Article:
Commune Inc.

I plan to write the Commune version of what I already wrote for a former employer:

This article explains my basic investor/builder thesis:

It’s the Open Product Recipe: – WordPress vs Movable Type – Discourse vs VBulletin – Mattermost vs Slack – Strapi vs Contentful – etc.

In the short term, the open approach is a Good Enough differentiator. Meaning, a niche of people (like myself) strongly prefer to pay for the open version of a product, provided it fulfills baseline UX requirements.

In the long term openness is an objectively better way to build, especially with regards to app-platforms like Linux and WordPress. It results in a superior, competitively viable product.

So this is what we’re doing for the cohort of Commune-apps as well. Starting with Weird and Commune Preview as the smallest atomic units upon which a much larger product and company can be built.

The Commune company ethos will be the same as its gamedev counterpart Spicy Lobster:

Co-ownership & equity

Everyone I work with is a potential co-owner of whichever project we’re doing together. I’ve no interest in being the majority owner of anything I build, since I’m not much of a solo-builder.

In fact, I don’t really think it’s good for a medium-sized company or product to have any owner with more than ~10% ownership, assuming it’s big enough to have 20+ people involved.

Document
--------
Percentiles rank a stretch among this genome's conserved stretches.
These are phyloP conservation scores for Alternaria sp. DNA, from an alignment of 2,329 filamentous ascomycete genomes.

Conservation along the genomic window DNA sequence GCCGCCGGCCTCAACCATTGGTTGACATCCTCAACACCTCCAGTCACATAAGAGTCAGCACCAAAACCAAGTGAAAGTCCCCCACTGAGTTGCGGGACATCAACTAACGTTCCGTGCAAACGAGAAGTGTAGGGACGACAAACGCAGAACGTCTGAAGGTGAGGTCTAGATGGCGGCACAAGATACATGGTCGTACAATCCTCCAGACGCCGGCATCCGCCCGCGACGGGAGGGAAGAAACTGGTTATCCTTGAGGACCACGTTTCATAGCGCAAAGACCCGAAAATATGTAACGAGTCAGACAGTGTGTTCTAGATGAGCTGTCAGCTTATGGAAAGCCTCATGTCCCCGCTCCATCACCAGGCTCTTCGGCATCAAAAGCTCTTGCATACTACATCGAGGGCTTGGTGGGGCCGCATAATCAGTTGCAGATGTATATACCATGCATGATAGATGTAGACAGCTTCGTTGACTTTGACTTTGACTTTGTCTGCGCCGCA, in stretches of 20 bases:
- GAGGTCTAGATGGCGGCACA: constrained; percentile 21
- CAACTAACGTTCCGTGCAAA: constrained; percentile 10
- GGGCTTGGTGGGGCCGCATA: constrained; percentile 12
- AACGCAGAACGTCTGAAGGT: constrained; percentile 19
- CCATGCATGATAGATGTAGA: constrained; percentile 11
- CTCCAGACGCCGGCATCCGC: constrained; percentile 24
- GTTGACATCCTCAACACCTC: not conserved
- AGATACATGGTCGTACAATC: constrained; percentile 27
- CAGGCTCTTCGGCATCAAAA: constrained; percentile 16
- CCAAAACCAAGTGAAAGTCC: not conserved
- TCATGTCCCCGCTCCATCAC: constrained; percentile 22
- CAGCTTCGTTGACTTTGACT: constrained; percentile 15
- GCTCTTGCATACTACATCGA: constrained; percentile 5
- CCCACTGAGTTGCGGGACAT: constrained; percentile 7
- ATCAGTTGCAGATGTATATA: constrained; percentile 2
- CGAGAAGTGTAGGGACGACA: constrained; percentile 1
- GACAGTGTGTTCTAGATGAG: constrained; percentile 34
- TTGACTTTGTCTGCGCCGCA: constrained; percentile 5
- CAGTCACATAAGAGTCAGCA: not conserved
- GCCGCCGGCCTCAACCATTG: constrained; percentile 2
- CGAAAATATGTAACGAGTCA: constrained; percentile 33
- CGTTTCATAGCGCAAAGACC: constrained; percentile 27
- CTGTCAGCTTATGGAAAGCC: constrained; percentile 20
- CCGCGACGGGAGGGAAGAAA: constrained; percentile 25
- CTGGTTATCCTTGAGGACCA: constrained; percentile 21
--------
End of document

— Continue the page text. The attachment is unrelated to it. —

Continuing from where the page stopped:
So even if let’s say me and one other founding dev built this company + product just the two of us together as 50/50 partners (which is already not the case, as we’ve presently got several collaborators involved 🙌 ), the long-term intent would be to bring our total ownership % down to 5-10% over the next several years.

I also don’t think someone who’s not actively working in a company should get to sit on their share for very long until it starts automatically being sold off. I’m no fan of rent-seeking dynamics.


I’ve looked around at a lot investors to find some that align with my values, and I’ve found one clear favorite:

In short, they focus on taking a revenue split rather than hoping for some big exit. Also, they actually require that a company is earning around $1000/month before they invest, meaning they intentionally have limited leverage.

There are other great options out there like (quite like YC specialized in open source & cloud) and, but Calm provides the best possible starting point with a very gentle on-ramp.

Calm is Plan A, I.e. spending the next year trying to simply make a small and steady profit. What’s really cool about them is that they also don’t do the all-or-nothing pitch. Instead they invite founders to simply get in touch with them and keep an open line going.

So as soon as we’re making $100/month, we're pitching to them.


There are other people and projects out there doing work that overlaps with our vision. We hope to explore all such possible alignments. I wanna help facilitate the proliferation of 'open companies'.

You wanna study companies that understand ecosystem-building? Talk to the companies that are making money in large part thanks to an open source product. The ones that do it well have a deep understanding of the circular value creation that strengthens an ecosystem and all actors within it.

Some examples from the tech ecosystem I inhabit include:

Lots more are listed here:

A new, better type of company needs to become the default, mainstream way for companies to be built. This company looks a lot like the companies listed above, combined with B-corp like standards, applied more strictly the bigger a company gets.

The Great Untangling: